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Klamath River, California

Canoe West
of California 

 Canoe Runs On The Middle Klamath River

Levels on the Klamath River
Sections of the Klamath River
Canoeing Tips & Tales

The Klamath River begins at Klamath Lake in Oregon, flows to John Boyle Reservoir, then to Copco Reservoir in California, then to Iron Gate Reservoir, and then flows free 180 miles to the ocean. To whitewater boaters the stretch from John Boyle Powerhouse to Copco Lake is known as the "Upper Klamath." Since this run has class 3, class 4, and class 5 rapids, it is not the place to learn to canoe. For most of us it is not a place to canoe at all! However, you can drive up Agar Beswick road to Stateline Falls and put in there ( above or below this rapid, as you please). From this point to Copco Lake is a 6 mile class 2 run. If you are appropriately vague about your put-in point, the rafters who catch up with you will assume that you are one mean canoer. You can talk about the difficulties of Caldera and Hell's Corner without actually saying that you ran them. Seriously, I would not recommend the Upper Klamath run for canoers. Not only are the rapids difficult, but the water is often shallow and the rocks "toothy." Not a good place to be out of your boat, and the chances are excellent that you would be.

The Middle Klamath (according to me) begins at the base of Iron Gate Dam and ends at Somes Bar, 124 miles away. Actually, a run on the lower end of this stretch must end at Green Riffle (mile 120), the last take out before Ishi Pishi. Don't canoe beyond this point. The results of such action would be bad for the sport of canoeing - and bad for you, too.

The part of the river that is left I call the Lower Klamath, but I bet you already figured that out.

But back to the top. We will consider Iron Gate to be the beginning of mile1 of the Middle Klamath and compute the other runs from this point. This first one is a pretty easy class 1/ class 2 run that has optional take outs: Klamathon Bridge (5 miles), Collier Rest Stop (11 miles - take out river left before the first bridge), and Snag Hole (14 miles - one mile below the confluence of the Shasta River, not marked).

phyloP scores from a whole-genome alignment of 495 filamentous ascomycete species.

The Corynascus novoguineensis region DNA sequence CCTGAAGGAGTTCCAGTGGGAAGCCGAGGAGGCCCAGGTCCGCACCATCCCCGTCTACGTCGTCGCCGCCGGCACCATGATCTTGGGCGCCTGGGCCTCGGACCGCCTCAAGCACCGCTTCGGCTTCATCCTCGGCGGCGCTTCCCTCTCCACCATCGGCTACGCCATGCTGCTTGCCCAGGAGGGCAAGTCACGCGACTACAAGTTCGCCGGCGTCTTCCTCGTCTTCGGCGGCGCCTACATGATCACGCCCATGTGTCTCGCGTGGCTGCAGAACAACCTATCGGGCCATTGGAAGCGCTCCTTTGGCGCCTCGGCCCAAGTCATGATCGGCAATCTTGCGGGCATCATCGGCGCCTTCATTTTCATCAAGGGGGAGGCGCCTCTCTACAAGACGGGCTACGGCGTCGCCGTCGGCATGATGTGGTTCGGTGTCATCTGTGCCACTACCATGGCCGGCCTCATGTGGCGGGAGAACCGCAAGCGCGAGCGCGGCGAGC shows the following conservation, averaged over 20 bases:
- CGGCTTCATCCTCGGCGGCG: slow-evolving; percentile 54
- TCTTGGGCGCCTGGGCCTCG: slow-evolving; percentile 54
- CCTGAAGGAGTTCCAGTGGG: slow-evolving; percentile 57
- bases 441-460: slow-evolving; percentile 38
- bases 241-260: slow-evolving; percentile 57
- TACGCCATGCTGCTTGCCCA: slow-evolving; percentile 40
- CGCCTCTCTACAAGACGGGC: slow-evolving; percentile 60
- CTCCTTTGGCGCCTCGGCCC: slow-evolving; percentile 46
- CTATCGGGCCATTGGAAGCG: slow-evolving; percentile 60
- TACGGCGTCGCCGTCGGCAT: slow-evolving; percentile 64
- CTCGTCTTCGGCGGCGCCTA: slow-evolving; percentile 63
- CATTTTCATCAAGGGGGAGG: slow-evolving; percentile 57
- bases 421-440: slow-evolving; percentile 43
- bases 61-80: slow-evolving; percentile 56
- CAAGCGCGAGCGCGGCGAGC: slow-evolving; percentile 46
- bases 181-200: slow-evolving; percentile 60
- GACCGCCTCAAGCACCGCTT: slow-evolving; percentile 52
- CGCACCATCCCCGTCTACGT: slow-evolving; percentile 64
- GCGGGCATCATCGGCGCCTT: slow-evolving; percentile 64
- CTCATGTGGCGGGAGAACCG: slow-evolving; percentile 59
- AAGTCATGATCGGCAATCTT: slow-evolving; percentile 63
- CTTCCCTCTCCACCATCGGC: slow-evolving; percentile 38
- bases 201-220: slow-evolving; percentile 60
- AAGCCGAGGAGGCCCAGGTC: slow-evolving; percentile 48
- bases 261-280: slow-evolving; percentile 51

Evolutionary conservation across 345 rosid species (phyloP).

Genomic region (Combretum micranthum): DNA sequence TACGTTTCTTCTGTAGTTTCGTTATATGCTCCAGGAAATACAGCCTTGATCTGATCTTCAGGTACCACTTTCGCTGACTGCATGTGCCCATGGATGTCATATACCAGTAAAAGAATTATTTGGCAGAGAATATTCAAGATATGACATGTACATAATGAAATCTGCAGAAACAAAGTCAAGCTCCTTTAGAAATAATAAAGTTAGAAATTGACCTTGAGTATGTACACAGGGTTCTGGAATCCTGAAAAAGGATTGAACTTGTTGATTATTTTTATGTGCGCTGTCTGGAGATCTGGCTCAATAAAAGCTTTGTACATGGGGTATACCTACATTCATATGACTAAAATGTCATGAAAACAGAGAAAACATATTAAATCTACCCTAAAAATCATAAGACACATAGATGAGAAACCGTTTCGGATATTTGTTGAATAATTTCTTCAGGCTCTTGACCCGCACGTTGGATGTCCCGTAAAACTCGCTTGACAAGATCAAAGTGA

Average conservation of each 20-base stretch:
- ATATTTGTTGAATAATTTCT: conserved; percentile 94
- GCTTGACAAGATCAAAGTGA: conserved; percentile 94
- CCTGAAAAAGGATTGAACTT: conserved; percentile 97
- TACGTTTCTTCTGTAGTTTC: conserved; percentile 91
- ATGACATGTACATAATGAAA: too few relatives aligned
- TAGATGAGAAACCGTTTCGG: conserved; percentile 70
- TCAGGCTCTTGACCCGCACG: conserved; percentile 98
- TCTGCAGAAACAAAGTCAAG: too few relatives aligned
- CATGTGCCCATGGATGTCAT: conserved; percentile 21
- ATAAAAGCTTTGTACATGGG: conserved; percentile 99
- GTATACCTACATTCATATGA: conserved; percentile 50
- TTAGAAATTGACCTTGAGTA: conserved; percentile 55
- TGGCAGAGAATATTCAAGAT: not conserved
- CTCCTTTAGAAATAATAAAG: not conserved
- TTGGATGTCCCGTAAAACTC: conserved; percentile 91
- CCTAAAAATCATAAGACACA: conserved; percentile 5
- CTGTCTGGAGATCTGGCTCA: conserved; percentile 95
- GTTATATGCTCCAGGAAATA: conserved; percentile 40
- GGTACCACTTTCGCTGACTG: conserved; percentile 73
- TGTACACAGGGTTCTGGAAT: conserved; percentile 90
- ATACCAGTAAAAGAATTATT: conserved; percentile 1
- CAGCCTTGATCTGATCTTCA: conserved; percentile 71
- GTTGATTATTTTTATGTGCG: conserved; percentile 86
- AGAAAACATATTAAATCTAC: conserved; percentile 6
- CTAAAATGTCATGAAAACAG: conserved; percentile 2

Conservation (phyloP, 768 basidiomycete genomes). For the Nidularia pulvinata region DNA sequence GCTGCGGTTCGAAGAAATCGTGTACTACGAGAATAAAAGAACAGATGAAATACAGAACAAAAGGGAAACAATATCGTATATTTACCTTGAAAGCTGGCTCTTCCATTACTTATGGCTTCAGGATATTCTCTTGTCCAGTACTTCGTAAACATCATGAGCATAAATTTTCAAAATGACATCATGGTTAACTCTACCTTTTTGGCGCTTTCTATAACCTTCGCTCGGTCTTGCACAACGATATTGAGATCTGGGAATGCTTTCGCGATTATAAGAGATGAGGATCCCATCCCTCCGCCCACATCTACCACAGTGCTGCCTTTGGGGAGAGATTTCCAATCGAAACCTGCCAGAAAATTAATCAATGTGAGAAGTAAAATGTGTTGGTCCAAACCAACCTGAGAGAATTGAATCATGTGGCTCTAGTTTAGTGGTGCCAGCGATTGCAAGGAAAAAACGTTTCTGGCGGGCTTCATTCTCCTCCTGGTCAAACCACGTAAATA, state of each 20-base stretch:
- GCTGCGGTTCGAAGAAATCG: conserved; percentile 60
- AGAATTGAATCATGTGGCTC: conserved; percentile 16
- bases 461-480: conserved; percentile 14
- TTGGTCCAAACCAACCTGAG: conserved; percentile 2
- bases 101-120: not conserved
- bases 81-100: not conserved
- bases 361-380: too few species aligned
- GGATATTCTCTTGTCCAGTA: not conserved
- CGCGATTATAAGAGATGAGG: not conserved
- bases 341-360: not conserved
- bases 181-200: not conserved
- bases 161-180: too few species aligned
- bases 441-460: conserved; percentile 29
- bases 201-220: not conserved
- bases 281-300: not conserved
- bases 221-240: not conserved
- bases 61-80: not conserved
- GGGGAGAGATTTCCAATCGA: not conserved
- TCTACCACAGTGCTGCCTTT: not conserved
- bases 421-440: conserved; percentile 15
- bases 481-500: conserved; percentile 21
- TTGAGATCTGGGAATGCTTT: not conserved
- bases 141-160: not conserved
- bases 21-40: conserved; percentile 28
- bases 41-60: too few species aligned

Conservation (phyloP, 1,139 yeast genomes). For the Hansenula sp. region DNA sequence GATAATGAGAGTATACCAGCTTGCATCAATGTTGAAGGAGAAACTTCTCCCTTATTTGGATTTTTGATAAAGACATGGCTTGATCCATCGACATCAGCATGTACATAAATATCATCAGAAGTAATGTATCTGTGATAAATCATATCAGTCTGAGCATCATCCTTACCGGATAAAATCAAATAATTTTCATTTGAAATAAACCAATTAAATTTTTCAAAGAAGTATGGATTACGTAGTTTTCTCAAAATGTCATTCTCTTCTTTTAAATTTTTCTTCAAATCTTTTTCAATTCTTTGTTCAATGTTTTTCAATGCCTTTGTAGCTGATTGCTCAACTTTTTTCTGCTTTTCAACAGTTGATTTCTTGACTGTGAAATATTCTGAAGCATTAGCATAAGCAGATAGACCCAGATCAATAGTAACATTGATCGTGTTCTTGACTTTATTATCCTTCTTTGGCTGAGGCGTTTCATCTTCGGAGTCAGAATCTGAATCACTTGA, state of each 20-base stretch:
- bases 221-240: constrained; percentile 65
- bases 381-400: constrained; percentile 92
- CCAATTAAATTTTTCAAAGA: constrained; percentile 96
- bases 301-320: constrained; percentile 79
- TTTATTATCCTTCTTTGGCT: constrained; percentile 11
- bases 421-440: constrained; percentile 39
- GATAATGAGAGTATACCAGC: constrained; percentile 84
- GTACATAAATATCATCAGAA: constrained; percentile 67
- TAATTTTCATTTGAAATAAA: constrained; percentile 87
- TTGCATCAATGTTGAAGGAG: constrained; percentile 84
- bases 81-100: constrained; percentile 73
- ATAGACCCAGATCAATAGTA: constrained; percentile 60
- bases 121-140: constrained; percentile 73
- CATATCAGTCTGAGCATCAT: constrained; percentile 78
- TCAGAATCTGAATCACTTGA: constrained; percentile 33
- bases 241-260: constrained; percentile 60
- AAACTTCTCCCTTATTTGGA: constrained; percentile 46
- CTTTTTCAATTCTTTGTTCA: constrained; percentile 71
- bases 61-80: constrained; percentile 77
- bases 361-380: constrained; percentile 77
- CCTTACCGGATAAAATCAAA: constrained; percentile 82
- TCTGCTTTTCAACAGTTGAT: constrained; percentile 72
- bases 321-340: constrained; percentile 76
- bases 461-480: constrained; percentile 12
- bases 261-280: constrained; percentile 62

If you opt for the long run, pay special attention to the river left drift of the mid-stream current as you approach the Freeway bridge just before Collier Rest Stop (mi 10.5-although I don't know how you are going to know that). Also, be prepared to do a little maneuvering below the 263 bridge (mi 13). And just before Snag Hole (mi 14) be sure you are at river right. There is a weir type ledge of rock across most of the river with a chute at the right. And there is a rock just below the chute just to keep things interesting. Nice place to swim if it comes to that.

Since we have a tendency to play a bit, we seldom travel over 10 miles a day. Everybody does it different, so you will have to make up your own runs, but here on paper we're going to do it my way. When I talk about you canoeing the river, I am making the assumption that you know basic canoe strokes, can control your canoe in fast water, can ferry, catch eddies, and have enough sense to lean into obstacles rather than away from them. If any on this sounds strange to you, get some instruction. I would recommend American Canoe Association Instructors. Naturally, I'm one of those. Next time: Snag Hole to Skeehan Bar.

Neil Rucker, head instructor for Canoe West

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